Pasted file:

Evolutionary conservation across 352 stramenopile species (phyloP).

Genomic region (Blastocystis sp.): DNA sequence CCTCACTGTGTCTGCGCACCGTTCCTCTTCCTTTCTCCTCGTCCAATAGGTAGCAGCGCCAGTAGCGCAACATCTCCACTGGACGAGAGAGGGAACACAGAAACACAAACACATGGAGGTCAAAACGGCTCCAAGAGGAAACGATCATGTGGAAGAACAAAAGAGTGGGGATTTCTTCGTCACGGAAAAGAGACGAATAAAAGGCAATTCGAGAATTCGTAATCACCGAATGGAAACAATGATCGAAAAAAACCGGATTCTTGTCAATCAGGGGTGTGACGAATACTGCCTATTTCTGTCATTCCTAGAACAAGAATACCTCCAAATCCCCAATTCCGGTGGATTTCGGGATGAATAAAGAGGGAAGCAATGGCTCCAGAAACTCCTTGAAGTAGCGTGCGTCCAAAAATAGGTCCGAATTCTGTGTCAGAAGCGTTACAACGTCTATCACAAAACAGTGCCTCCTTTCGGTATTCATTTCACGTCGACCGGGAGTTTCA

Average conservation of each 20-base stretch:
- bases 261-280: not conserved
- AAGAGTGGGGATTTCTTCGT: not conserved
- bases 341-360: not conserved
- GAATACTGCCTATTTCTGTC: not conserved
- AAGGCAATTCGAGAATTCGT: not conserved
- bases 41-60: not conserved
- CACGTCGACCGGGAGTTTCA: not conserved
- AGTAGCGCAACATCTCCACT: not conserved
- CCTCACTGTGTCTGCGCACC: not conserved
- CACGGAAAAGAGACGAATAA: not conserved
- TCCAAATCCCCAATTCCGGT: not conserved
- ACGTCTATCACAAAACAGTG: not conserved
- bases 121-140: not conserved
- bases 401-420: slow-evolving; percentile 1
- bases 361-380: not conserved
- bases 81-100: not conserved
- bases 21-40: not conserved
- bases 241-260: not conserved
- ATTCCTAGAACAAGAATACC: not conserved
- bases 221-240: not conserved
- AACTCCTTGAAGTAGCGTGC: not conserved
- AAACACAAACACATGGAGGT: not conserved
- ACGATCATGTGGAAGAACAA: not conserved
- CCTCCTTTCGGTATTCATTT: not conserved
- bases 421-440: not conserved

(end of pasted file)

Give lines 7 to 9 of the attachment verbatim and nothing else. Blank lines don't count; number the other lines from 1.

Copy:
- GAATACTGCCTATTTCTGTC: not conserved
- AAGGCAATTCGAGAATTCGT: not conserved
- bases 41-60: not conserved